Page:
Figure 6: Interplay of Shadows and Textures

Finally, the finished study is shown in Figure 7. I completed this over about 4 months.

Figure 7: Completed Drawing of University College South Door

3D Perspective Drawing

I began drawing the 3D image of the full building on an 18″x24″ page, but since the building was so large I found it was tough to include any details. So I started over using a 22″x30″ page, which still ended up feeling small but was the largest I could find without having to buy a whole roll of paper. I started by putting the floor plan into perspective (2-point perspective), as shown in Figure 8. This is critical to get right. The process could have a whole page dedicated to it, but in short it requires establishing a horizon line, vanishing points, and a station point (or observation point), and also identifying a scale line (the vertical line shown) which matches the scale of the floor plan used in the projection.

Figure 8: Floor Plan of University College in Perspective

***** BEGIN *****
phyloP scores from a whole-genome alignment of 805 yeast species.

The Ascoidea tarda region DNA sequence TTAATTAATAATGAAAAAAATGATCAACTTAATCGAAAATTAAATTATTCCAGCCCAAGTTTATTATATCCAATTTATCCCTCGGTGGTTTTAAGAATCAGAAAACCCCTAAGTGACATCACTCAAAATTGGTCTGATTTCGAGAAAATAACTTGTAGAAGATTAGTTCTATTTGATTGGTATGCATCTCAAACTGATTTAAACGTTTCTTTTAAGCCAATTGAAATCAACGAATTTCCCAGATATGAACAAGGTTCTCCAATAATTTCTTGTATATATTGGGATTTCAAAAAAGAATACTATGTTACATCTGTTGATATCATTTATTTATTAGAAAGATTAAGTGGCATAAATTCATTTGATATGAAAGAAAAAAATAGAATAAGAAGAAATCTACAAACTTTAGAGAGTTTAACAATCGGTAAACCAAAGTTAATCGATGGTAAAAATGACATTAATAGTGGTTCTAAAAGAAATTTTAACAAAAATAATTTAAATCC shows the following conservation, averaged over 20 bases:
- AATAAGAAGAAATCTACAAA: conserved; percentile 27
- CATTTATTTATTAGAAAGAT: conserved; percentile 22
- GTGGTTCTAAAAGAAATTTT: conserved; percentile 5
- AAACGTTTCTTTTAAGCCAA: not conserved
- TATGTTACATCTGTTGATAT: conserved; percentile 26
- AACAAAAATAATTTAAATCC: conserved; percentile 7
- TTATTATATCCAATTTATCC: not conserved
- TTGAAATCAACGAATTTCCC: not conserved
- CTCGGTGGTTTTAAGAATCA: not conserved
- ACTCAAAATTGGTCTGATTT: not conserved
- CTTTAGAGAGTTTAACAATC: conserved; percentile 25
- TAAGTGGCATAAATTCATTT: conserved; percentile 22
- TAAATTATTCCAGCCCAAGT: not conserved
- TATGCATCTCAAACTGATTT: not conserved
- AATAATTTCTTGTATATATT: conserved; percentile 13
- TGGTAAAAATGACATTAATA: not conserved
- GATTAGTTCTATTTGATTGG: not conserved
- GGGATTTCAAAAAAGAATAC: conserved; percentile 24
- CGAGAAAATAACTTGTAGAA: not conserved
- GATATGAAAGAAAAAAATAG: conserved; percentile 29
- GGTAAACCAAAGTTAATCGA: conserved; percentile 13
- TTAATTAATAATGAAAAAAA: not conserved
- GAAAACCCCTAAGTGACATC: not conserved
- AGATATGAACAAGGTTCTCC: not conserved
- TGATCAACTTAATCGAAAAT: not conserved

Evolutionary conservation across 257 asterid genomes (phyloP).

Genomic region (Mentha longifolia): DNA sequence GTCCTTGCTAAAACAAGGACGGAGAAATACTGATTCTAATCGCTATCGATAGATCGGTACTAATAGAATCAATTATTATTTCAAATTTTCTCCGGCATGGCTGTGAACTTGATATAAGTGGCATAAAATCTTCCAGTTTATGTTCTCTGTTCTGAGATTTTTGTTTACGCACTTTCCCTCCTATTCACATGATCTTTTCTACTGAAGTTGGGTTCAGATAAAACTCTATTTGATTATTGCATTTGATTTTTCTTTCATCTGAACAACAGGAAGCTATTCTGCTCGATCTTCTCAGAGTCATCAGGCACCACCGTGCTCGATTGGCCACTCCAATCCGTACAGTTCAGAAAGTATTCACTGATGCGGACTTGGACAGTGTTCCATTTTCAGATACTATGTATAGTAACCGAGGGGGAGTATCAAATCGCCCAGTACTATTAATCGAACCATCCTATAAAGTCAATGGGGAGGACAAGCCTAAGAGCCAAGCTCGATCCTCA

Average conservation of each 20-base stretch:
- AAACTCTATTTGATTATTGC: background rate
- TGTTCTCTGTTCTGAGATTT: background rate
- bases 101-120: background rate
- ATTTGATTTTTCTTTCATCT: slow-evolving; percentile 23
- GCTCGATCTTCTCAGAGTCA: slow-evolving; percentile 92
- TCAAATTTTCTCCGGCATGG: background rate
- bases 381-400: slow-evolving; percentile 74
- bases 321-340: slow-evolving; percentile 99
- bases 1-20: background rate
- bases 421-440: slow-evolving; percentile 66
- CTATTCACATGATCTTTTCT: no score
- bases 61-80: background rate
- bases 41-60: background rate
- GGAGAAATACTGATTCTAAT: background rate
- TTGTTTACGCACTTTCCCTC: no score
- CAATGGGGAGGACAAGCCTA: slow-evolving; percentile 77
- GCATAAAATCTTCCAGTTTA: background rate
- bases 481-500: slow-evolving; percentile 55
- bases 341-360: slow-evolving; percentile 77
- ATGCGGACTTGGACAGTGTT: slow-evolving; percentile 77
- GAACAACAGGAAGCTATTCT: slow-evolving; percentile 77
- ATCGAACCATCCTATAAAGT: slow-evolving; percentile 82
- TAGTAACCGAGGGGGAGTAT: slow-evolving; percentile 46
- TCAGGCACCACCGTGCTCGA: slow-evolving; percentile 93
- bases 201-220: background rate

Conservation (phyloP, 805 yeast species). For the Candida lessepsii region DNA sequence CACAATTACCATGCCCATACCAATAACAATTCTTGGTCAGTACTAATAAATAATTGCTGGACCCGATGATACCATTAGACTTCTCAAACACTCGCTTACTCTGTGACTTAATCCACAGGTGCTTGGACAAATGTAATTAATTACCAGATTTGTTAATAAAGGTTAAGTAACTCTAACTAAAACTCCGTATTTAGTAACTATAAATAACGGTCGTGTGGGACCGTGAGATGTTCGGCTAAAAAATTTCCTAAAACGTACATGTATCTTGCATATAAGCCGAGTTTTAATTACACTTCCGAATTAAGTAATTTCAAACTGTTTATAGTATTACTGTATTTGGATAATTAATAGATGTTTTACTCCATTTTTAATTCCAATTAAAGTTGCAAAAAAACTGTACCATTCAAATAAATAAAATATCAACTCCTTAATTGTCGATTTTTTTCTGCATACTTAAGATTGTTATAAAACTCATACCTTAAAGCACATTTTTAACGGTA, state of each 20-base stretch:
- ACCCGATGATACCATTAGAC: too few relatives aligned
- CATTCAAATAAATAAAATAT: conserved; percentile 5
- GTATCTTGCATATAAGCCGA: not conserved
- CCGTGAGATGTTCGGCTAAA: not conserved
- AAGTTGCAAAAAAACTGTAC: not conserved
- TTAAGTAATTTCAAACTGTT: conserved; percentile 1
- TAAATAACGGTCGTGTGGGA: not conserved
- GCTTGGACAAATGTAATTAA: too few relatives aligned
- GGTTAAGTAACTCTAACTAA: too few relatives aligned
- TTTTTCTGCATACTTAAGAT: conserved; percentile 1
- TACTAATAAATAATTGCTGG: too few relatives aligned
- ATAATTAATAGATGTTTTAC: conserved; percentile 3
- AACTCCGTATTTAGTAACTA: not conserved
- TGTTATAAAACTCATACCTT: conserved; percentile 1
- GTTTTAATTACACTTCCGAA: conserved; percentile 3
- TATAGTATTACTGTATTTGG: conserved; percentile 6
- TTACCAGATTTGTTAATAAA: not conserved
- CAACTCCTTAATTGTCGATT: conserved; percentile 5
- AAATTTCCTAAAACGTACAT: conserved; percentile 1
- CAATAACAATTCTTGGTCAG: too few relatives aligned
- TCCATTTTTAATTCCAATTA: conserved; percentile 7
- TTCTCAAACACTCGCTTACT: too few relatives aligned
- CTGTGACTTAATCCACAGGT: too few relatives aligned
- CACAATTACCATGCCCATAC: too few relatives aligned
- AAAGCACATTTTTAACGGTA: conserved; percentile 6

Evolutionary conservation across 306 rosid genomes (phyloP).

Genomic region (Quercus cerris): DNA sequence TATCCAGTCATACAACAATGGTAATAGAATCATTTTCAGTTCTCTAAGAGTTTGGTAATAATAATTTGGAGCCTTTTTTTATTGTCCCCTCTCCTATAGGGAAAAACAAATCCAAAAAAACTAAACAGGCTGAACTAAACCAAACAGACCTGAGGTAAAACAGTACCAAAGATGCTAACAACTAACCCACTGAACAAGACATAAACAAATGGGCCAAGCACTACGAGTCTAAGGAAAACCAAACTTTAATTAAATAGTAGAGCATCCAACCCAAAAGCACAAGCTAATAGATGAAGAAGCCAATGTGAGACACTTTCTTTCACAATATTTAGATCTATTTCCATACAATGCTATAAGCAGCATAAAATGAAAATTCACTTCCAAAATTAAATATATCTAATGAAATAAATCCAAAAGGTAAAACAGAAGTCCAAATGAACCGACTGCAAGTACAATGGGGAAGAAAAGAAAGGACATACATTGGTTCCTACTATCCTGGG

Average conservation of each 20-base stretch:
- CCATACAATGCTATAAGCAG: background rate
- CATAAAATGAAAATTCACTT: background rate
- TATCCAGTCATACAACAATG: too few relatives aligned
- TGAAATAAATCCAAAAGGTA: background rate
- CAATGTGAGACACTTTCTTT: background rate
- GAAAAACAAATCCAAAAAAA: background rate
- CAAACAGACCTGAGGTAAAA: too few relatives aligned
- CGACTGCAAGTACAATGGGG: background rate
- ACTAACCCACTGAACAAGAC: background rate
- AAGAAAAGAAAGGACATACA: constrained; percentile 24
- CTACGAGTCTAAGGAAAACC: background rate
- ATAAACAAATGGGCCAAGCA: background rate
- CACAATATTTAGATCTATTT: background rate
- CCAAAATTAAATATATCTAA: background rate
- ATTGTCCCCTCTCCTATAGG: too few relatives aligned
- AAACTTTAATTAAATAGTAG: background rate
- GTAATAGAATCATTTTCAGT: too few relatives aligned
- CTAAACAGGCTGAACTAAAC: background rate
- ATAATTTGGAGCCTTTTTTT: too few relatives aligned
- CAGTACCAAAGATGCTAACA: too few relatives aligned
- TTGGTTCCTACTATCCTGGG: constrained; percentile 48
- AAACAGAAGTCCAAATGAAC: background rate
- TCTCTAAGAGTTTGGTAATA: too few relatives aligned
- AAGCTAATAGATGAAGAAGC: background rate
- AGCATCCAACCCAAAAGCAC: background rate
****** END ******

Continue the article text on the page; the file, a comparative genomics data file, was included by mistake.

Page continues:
The next step was to the add in the vertical dimension using the aforementioned scale line. The vertical line that is visible in Figure 8 is the only vertical that is scaled to the floor plan (and the elevation plans are scaled to the floor plan), so every vertical has to be plotted on this line and projected over to the location it belongs using the vanishing points. This is shown in Figure 9 and Figure 10, with the Figure 10 one being the final “wireframe” of the building. Looks like I was listening to Summoning there…

Figure 9: Initial Vertical Dimensions
Figure 10: Final Basic Wireframe

Once the verticals were built in, it was time to start adding the details to the fa├žade. This is the part that takes the most amount of time, particularly since the geometry of each feature has to be determined and then set in perspective. For this I use any photo I can find, often from Google street view or photos I went to the building to take myself. Figure 11 show the progress of outlining the fine details. The dark lines are in ink here.

Figure 11: Progress on Detailing the Facades

Once the details are outlined then it is possible to proceed with the rendering in ink. This is also a time-consuming step because this is where you have to draw each individual brick. As you can see in Figure 12, I’ve started adding shadows as I go at this point. This is because I need to see the construction lines for the building, including those “inside” the building, which will start to be covered up as the detail gets filled in.

Figure 12: Adding Details and Shadows to East Wing